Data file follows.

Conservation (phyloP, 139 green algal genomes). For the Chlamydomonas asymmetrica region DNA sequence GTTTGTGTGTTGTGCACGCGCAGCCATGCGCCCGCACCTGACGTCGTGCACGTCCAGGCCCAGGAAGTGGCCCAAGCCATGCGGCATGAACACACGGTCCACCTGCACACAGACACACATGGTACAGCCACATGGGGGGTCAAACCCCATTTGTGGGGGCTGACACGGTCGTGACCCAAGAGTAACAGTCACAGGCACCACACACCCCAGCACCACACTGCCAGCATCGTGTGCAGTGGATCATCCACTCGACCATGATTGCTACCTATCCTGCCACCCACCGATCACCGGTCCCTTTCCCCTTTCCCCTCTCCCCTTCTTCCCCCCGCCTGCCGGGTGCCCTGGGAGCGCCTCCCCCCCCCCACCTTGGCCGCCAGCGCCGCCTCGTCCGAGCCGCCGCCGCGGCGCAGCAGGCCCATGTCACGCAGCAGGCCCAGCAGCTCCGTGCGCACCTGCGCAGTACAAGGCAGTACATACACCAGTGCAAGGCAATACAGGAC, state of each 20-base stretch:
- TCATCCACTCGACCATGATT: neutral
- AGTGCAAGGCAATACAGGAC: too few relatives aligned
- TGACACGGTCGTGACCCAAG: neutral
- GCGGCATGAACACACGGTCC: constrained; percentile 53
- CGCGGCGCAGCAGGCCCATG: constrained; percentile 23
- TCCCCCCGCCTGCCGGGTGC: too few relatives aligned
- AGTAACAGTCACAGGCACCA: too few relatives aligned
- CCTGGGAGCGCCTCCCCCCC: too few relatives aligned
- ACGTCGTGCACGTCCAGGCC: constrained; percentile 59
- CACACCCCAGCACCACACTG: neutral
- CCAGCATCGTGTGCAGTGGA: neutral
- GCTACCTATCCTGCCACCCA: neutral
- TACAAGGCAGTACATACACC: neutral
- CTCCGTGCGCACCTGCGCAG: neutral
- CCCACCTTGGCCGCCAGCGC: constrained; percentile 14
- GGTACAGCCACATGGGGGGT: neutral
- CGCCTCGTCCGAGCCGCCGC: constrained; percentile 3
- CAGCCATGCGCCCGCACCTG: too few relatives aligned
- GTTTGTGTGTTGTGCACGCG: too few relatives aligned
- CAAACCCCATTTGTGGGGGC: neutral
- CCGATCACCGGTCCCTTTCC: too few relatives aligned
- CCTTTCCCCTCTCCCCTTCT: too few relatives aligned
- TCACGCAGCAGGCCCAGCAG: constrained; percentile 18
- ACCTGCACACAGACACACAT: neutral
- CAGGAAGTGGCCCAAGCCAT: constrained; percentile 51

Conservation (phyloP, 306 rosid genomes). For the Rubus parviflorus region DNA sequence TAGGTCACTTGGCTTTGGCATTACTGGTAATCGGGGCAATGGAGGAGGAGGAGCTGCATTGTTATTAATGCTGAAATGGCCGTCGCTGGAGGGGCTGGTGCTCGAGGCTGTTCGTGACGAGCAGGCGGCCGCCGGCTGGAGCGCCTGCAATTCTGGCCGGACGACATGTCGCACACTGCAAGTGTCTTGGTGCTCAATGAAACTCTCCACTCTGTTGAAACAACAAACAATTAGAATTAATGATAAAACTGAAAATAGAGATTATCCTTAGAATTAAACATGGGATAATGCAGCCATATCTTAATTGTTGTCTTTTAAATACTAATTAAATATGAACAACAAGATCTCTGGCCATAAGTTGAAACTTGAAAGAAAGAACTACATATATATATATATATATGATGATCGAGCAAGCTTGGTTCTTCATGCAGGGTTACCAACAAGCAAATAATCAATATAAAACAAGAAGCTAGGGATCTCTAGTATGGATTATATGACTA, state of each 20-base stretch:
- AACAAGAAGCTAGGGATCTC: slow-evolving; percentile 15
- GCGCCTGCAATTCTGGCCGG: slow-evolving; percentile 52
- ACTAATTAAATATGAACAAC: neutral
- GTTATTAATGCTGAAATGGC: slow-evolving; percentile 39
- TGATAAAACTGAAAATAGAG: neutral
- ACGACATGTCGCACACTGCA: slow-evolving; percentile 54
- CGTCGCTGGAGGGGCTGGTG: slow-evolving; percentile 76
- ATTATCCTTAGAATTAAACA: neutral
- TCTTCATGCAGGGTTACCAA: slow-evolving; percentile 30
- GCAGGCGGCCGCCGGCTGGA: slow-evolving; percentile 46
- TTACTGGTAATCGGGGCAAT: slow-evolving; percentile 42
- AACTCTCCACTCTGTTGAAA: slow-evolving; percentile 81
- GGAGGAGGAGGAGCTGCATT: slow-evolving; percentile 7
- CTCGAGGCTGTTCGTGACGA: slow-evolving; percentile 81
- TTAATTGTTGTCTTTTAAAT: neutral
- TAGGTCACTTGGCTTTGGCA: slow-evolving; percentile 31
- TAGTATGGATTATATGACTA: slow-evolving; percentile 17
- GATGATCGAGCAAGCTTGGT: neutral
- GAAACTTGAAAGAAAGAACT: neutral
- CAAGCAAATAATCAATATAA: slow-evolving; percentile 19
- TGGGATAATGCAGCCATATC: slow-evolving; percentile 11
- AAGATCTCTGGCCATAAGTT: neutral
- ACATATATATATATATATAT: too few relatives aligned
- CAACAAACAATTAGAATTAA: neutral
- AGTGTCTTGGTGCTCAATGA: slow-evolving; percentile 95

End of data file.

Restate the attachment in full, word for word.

Conservation (phyloP, 139 green algal genomes). For the Chlamydomonas asymmetrica region DNA sequence GTTTGTGTGTTGTGCACGCGCAGCCATGCGCCCGCACCTGACGTCGTGCACGTCCAGGCCCAGGAAGTGGCCCAAGCCATGCGGCATGAACACACGGTCCACCTGCACACAGACACACATGGTACAGCCACATGGGGGGTCAAACCCCATTTGTGGGGGCTGACACGGTCGTGACCCAAGAGTAACAGTCACAGGCACCACACACCCCAGCACCACACTGCCAGCATCGTGTGCAGTGGATCATCCACTCGACCATGATTGCTACCTATCCTGCCACCCACCGATCACCGGTCCCTTTCCCCTTTCCCCTCTCCCCTTCTTCCCCCCGCCTGCCGGGTGCCCTGGGAGCGCCTCCCCCCCCCCACCTTGGCCGCCAGCGCCGCCTCGTCCGAGCCGCCGCCGCGGCGCAGCAGGCCCATGTCACGCAGCAGGCCCAGCAGCTCCGTGCGCACCTGCGCAGTACAAGGCAGTACATACACCAGTGCAAGGCAATACAGGAC, state of each 20-base stretch:
- TCATCCACTCGACCATGATT: neutral
- AGTGCAAGGCAATACAGGAC: too few relatives aligned
- TGACACGGTCGTGACCCAAG: neutral
- GCGGCATGAACACACGGTCC: constrained; percentile 53
- CGCGGCGCAGCAGGCCCATG: constrained; percentile 23
- TCCCCCCGCCTGCCGGGTGC: too few relatives aligned
- AGTAACAGTCACAGGCACCA: too few relatives aligned
- CCTGGGAGCGCCTCCCCCCC: too few relatives aligned
- ACGTCGTGCACGTCCAGGCC: constrained; percentile 59
- CACACCCCAGCACCACACTG: neutral
- CCAGCATCGTGTGCAGTGGA: neutral
- GCTACCTATCCTGCCACCCA: neutral
- TACAAGGCAGTACATACACC: neutral
- CTCCGTGCGCACCTGCGCAG: neutral
- CCCACCTTGGCCGCCAGCGC: constrained; percentile 14
- GGTACAGCCACATGGGGGGT: neutral
- CGCCTCGTCCGAGCCGCCGC: constrained; percentile 3
- CAGCCATGCGCCCGCACCTG: too few relatives aligned
- GTTTGTGTGTTGTGCACGCG: too few relatives aligned
- CAAACCCCATTTGTGGGGGC: neutral
- CCGATCACCGGTCCCTTTCC: too few relatives aligned
- CCTTTCCCCTCTCCCCTTCT: too few relatives aligned
- TCACGCAGCAGGCCCAGCAG: constrained; percentile 18
- ACCTGCACACAGACACACAT: neutral
- CAGGAAGTGGCCCAAGCCAT: constrained; percentile 51

Conservation (phyloP, 306 rosid genomes). For the Rubus parviflorus region DNA sequence TAGGTCACTTGGCTTTGGCATTACTGGTAATCGGGGCAATGGAGGAGGAGGAGCTGCATTGTTATTAATGCTGAAATGGCCGTCGCTGGAGGGGCTGGTGCTCGAGGCTGTTCGTGACGAGCAGGCGGCCGCCGGCTGGAGCGCCTGCAATTCTGGCCGGACGACATGTCGCACACTGCAAGTGTCTTGGTGCTCAATGAAACTCTCCACTCTGTTGAAACAACAAACAATTAGAATTAATGATAAAACTGAAAATAGAGATTATCCTTAGAATTAAACATGGGATAATGCAGCCATATCTTAATTGTTGTCTTTTAAATACTAATTAAATATGAACAACAAGATCTCTGGCCATAAGTTGAAACTTGAAAGAAAGAACTACATATATATATATATATATGATGATCGAGCAAGCTTGGTTCTTCATGCAGGGTTACCAACAAGCAAATAATCAATATAAAACAAGAAGCTAGGGATCTCTAGTATGGATTATATGACTA, state of each 20-base stretch:
- AACAAGAAGCTAGGGATCTC: slow-evolving; percentile 15
- GCGCCTGCAATTCTGGCCGG: slow-evolving; percentile 52
- ACTAATTAAATATGAACAAC: neutral
- GTTATTAATGCTGAAATGGC: slow-evolving; percentile 39
- TGATAAAACTGAAAATAGAG: neutral
- ACGACATGTCGCACACTGCA: slow-evolving; percentile 54
- CGTCGCTGGAGGGGCTGGTG: slow-evolving; percentile 76
- ATTATCCTTAGAATTAAACA: neutral
- TCTTCATGCAGGGTTACCAA: slow-evolving; percentile 30
- GCAGGCGGCCGCCGGCTGGA: slow-evolving; percentile 46
- TTACTGGTAATCGGGGCAAT: slow-evolving; percentile 42
- AACTCTCCACTCTGTTGAAA: slow-evolving; percentile 81
- GGAGGAGGAGGAGCTGCATT: slow-evolving; percentile 7
- CTCGAGGCTGTTCGTGACGA: slow-evolving; percentile 81
- TTAATTGTTGTCTTTTAAAT: neutral
- TAGGTCACTTGGCTTTGGCA: slow-evolving; percentile 31
- TAGTATGGATTATATGACTA: slow-evolving; percentile 17
- GATGATCGAGCAAGCTTGGT: neutral
- GAAACTTGAAAGAAAGAACT: neutral
- CAAGCAAATAATCAATATAA: slow-evolving; percentile 19
- TGGGATAATGCAGCCATATC: slow-evolving; percentile 11
- AAGATCTCTGGCCATAAGTT: neutral
- ACATATATATATATATATAT: too few relatives aligned
- CAACAAACAATTAGAATTAA: neutral
- AGTGTCTTGGTGCTCAATGA: slow-evolving; percentile 95